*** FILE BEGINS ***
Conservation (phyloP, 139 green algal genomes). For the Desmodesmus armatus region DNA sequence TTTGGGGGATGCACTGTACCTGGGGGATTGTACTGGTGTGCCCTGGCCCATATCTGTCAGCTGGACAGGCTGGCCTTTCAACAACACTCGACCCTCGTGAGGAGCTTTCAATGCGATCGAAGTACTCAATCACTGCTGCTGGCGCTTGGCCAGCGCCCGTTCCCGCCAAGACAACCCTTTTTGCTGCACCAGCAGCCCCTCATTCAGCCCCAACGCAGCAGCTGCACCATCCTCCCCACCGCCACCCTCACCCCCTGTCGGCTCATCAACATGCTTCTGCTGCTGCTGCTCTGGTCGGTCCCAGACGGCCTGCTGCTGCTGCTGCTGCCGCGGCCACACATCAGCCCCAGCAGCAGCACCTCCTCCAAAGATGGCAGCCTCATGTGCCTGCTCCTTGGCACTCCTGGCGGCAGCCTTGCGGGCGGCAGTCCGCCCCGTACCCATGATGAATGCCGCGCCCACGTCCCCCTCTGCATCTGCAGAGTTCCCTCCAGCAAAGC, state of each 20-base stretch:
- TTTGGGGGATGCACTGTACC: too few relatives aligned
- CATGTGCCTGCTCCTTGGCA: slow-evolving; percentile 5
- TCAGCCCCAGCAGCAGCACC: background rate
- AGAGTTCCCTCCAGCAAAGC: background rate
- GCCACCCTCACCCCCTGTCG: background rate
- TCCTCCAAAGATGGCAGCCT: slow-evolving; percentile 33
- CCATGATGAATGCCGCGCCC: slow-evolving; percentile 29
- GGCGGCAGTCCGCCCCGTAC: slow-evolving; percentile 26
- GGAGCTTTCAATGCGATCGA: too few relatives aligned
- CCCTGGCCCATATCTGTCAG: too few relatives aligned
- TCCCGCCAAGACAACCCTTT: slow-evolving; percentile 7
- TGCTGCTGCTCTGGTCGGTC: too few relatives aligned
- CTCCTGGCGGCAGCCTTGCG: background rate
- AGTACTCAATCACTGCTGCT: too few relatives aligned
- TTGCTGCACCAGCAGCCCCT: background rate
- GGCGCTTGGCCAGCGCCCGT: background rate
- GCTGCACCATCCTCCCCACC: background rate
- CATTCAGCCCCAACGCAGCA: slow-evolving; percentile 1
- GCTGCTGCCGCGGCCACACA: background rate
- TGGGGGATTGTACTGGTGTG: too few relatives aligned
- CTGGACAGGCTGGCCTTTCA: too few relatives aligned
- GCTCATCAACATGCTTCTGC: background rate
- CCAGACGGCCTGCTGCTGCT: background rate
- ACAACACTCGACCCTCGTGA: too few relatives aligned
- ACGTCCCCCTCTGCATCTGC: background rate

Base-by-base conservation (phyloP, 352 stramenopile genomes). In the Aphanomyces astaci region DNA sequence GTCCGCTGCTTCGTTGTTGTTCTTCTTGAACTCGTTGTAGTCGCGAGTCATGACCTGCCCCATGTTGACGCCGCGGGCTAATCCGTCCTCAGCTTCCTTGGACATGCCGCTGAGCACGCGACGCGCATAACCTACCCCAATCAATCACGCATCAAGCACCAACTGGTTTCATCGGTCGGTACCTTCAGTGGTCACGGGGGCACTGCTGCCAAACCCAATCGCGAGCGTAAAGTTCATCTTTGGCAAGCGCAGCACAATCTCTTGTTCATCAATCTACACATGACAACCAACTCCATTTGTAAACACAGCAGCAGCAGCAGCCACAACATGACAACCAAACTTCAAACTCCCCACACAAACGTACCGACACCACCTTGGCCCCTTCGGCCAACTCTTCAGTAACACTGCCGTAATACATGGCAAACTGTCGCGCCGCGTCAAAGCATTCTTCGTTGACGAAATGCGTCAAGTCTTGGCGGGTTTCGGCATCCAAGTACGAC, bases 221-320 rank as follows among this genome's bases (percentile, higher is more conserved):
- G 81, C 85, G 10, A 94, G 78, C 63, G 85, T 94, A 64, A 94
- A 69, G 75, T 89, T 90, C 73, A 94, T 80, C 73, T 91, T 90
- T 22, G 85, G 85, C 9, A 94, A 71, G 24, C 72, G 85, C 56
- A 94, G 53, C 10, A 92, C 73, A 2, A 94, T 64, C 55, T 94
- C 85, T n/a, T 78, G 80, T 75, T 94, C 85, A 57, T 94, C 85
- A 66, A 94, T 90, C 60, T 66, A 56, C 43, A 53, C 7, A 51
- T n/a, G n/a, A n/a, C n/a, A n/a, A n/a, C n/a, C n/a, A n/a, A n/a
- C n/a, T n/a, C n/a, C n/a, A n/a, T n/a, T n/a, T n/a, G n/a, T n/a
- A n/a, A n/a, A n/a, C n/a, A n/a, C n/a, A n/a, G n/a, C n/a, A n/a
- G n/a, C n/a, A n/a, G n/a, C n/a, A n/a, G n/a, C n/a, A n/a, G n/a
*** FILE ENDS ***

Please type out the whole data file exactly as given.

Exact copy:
Conservation (phyloP, 139 green algal genomes). For the Desmodesmus armatus region DNA sequence TTTGGGGGATGCACTGTACCTGGGGGATTGTACTGGTGTGCCCTGGCCCATATCTGTCAGCTGGACAGGCTGGCCTTTCAACAACACTCGACCCTCGTGAGGAGCTTTCAATGCGATCGAAGTACTCAATCACTGCTGCTGGCGCTTGGCCAGCGCCCGTTCCCGCCAAGACAACCCTTTTTGCTGCACCAGCAGCCCCTCATTCAGCCCCAACGCAGCAGCTGCACCATCCTCCCCACCGCCACCCTCACCCCCTGTCGGCTCATCAACATGCTTCTGCTGCTGCTGCTCTGGTCGGTCCCAGACGGCCTGCTGCTGCTGCTGCTGCCGCGGCCACACATCAGCCCCAGCAGCAGCACCTCCTCCAAAGATGGCAGCCTCATGTGCCTGCTCCTTGGCACTCCTGGCGGCAGCCTTGCGGGCGGCAGTCCGCCCCGTACCCATGATGAATGCCGCGCCCACGTCCCCCTCTGCATCTGCAGAGTTCCCTCCAGCAAAGC, state of each 20-base stretch:
- TTTGGGGGATGCACTGTACC: too few relatives aligned
- CATGTGCCTGCTCCTTGGCA: slow-evolving; percentile 5
- TCAGCCCCAGCAGCAGCACC: background rate
- AGAGTTCCCTCCAGCAAAGC: background rate
- GCCACCCTCACCCCCTGTCG: background rate
- TCCTCCAAAGATGGCAGCCT: slow-evolving; percentile 33
- CCATGATGAATGCCGCGCCC: slow-evolving; percentile 29
- GGCGGCAGTCCGCCCCGTAC: slow-evolving; percentile 26
- GGAGCTTTCAATGCGATCGA: too few relatives aligned
- CCCTGGCCCATATCTGTCAG: too few relatives aligned
- TCCCGCCAAGACAACCCTTT: slow-evolving; percentile 7
- TGCTGCTGCTCTGGTCGGTC: too few relatives aligned
- CTCCTGGCGGCAGCCTTGCG: background rate
- AGTACTCAATCACTGCTGCT: too few relatives aligned
- TTGCTGCACCAGCAGCCCCT: background rate
- GGCGCTTGGCCAGCGCCCGT: background rate
- GCTGCACCATCCTCCCCACC: background rate
- CATTCAGCCCCAACGCAGCA: slow-evolving; percentile 1
- GCTGCTGCCGCGGCCACACA: background rate
- TGGGGGATTGTACTGGTGTG: too few relatives aligned
- CTGGACAGGCTGGCCTTTCA: too few relatives aligned
- GCTCATCAACATGCTTCTGC: background rate
- CCAGACGGCCTGCTGCTGCT: background rate
- ACAACACTCGACCCTCGTGA: too few relatives aligned
- ACGTCCCCCTCTGCATCTGC: background rate

Base-by-base conservation (phyloP, 352 stramenopile genomes). In the Aphanomyces astaci region DNA sequence GTCCGCTGCTTCGTTGTTGTTCTTCTTGAACTCGTTGTAGTCGCGAGTCATGACCTGCCCCATGTTGACGCCGCGGGCTAATCCGTCCTCAGCTTCCTTGGACATGCCGCTGAGCACGCGACGCGCATAACCTACCCCAATCAATCACGCATCAAGCACCAACTGGTTTCATCGGTCGGTACCTTCAGTGGTCACGGGGGCACTGCTGCCAAACCCAATCGCGAGCGTAAAGTTCATCTTTGGCAAGCGCAGCACAATCTCTTGTTCATCAATCTACACATGACAACCAACTCCATTTGTAAACACAGCAGCAGCAGCAGCCACAACATGACAACCAAACTTCAAACTCCCCACACAAACGTACCGACACCACCTTGGCCCCTTCGGCCAACTCTTCAGTAACACTGCCGTAATACATGGCAAACTGTCGCGCCGCGTCAAAGCATTCTTCGTTGACGAAATGCGTCAAGTCTTGGCGGGTTTCGGCATCCAAGTACGAC, bases 221-320 rank as follows among this genome's bases (percentile, higher is more conserved):
- G 81, C 85, G 10, A 94, G 78, C 63, G 85, T 94, A 64, A 94
- A 69, G 75, T 89, T 90, C 73, A 94, T 80, C 73, T 91, T 90
- T 22, G 85, G 85, C 9, A 94, A 71, G 24, C 72, G 85, C 56
- A 94, G 53, C 10, A 92, C 73, A 2, A 94, T 64, C 55, T 94
- C 85, T n/a, T 78, G 80, T 75, T 94, C 85, A 57, T 94, C 85
- A 66, A 94, T 90, C 60, T 66, A 56, C 43, A 53, C 7, A 51
- T n/a, G n/a, A n/a, C n/a, A n/a, A n/a, C n/a, C n/a, A n/a, A n/a
- C n/a, T n/a, C n/a, C n/a, A n/a, T n/a, T n/a, T n/a, G n/a, T n/a
- A n/a, A n/a, A n/a, C n/a, A n/a, C n/a, A n/a, G n/a, C n/a, A n/a
- G n/a, C n/a, A n/a, G n/a, C n/a, A n/a, G n/a, C n/a, A n/a, G n/a